The final posthumous work by the coauthor of the major New York Times bestseller The Dawn of Everything.
Pirates have long lived in the realm of romance and fantasy, symbolizing risk, lawlessness, and radical visions of freedom. But at the root of this mythology is a rich history of pirate societies—vibrant, imaginative experiments in self-governance and alternative social formations at the edges of the European empire.
In graduate school, David Graeber conducted ethnographic field research in Madagascar for his doctoral thesis on the island’s politics and history of slavery and magic. During this time, he encountered the Zana-Malata, an ethnic group of mixed descendants of the many pirates who settled on the island at the beginning of the eighteenth century. Pirate Enlightenment, or the Real Libertalia, Graeber’s final posthumous book, is the outgrowth of this early research and the culmination of ideas that he developed in his classic, bestselling works Debt and The Dawn of Everything (written with the archaeologist David Wengrow). In this lively, incisive exploration, Graeber considers how the protodemocratic, even libertarian practices of the Zana-Malata came to shape the Enlightenment project defined for too long as distinctly European. He illuminates the non-European origins of what we consider to be “Western” thought and endeavors to recover forgotten forms of social and political order that gesture toward new, hopeful possibilities for the future.
"The real story of antiauthoritarianism, gendered economics and direct democracy behind a legendary 18th-century pirate province . . . [Pirate Enlightenment] advances Graeber’s mission: to destabilize our idea of what’s possible and show that humans can, and often do, create egalitarian worlds built on points of consensus instead of the sharp end of a cutlass."
—Sam Dean, Los Angeles Times
"David Graeber was a highly original thinker and a wonderful writer. Most of all he was someone who sought out challenging problems and set about trying to solve them."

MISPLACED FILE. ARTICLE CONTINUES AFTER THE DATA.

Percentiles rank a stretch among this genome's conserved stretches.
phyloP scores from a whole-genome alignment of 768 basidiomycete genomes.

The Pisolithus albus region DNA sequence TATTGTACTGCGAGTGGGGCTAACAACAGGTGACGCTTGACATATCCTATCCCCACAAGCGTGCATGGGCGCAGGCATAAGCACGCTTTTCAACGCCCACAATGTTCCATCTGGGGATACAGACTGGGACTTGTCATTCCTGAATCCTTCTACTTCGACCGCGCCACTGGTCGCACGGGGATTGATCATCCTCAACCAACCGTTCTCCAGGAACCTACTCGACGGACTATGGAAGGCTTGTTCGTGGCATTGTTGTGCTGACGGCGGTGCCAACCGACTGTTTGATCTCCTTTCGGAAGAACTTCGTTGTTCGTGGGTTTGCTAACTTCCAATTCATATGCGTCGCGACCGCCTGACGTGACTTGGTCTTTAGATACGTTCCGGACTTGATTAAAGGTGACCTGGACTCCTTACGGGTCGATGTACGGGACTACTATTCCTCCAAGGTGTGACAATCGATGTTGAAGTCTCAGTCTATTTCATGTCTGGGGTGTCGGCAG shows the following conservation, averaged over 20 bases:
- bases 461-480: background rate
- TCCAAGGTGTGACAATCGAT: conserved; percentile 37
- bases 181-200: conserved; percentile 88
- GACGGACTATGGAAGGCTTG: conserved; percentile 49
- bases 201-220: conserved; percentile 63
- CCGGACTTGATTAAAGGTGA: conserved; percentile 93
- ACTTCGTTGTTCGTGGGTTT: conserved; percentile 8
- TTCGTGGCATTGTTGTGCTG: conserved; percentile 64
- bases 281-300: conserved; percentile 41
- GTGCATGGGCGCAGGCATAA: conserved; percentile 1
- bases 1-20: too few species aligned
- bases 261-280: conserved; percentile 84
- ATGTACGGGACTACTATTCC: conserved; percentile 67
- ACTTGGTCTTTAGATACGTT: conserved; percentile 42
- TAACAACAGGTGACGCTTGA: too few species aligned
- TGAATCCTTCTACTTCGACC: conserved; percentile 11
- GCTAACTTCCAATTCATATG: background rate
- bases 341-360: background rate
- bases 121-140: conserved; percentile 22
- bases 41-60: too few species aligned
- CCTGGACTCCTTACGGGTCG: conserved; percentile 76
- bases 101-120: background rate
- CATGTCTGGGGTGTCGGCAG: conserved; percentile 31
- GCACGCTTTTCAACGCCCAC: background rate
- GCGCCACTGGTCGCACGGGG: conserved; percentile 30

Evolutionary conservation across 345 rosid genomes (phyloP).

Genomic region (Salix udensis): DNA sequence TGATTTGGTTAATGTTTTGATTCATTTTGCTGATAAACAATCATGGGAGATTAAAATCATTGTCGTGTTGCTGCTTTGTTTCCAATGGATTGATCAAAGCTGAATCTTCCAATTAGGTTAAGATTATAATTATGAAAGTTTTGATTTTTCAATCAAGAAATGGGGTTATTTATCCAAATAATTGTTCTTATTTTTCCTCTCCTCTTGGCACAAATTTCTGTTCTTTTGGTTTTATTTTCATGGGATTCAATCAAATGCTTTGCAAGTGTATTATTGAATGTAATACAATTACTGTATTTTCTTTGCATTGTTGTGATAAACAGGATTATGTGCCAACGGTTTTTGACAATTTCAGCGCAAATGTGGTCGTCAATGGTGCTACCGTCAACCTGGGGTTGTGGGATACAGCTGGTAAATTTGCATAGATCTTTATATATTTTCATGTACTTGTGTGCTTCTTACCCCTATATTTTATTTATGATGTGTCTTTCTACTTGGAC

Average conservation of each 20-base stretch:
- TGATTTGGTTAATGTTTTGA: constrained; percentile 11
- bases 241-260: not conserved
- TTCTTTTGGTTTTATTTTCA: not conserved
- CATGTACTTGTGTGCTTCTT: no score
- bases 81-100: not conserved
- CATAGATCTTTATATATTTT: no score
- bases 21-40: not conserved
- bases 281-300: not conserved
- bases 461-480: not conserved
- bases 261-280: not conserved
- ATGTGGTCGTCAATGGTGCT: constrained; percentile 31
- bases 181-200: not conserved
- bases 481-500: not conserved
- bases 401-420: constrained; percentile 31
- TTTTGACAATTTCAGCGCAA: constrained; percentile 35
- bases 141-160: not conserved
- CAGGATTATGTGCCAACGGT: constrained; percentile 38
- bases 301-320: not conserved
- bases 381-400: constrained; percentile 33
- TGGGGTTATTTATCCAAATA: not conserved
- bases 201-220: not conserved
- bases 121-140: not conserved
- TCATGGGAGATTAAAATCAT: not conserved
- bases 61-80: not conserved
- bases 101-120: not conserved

—Peter Frankopan, New York Times Book Review
"Pirate Enlightenment pluralizes and globalizes our understanding of whose ideas and actions are considered impactful and whose vision shapes the world, a framing that still resonates in contemporary times . . . In his academic writing and political commitments, David Graeber exemplified an ethos of action and conversation . . . As anthropologists have noted, gifts are inalienable—they contain within them something of the giver. Graeber's final book is certainly such a gift." —Jatin Dua, Science
"A tour de force of anthropological scholarship and an important addition to Malagasy history . . . Certain to be controversial, but all the more important for that."
“Pirates captured the imagination of writers and readers centuries ago, and David Graeber reveals why. He has produced one of the most fascinating, original, and altogether brilliant books ever written about these unruly outlaws.”
—Marcus Rediker, author of Villains of All Nations: Atlantic Pirates in the Golden Age
“A characteristically radical re-reading of history that places the social and political experiments of pirates at the heart of the European Enlightenment. A brilliant companion volume to the best-selling Dawn of Everything.”
“Daring, carefully speculative, and intellectually ambitious: all qualities that we had come to expect of the late David Graeber. Pirate Enlightenment is a splendid example of Graeber’s transformative and convincing case that the Enlightenment was a cosmopolitan and plebian concoction, fabricated far from the European centers of Enlightenment thought.”
—James C. Scott
“Radical, magical and enchanting: a true history of a people’s Enlightenment, led by Malagasy women and egalitarian pirates at a crossroads of the world, a land of battle, foment, booty, whose inhabitants liked nothing better than pranking outsiders to spread outlandish tales of their lives.”
—Cory Doctorow, author of Chokepoint Capitalism and Walkaway
“In The Dawn of Everything, David Graeber urged historically minded scholars to consider the ways that human beings have continually pursued three basic freedoms, including the freedom to create new forms of social relations. In this book, he provides a fascinating example of the transformative potential of this proposition. Showing how rumored 18th century ‘pirate kingdoms’ established in Madagascar can be understood from the perspective of the local Malagasy population, Graeber gives us a glimpse of people, men and women, taking control of the society in which they lived, making new forms of sociality. He links this historical exploration to a second theme of the previous work, the fact that European political philosophers in the 17th and 18th century were responding to ideas coming from outside Europe, providing them inspiration to image freedoms they had not previously experienced. Pirate Enlightenment is, as the author writes, a provocation—but also an inspiration; and a great piece of story-telling.” —Rosemary A. Joyce, Interim Director of Global, International, and Area Studies, Distinguished Professor of Anthropology, University of California, Berkeley
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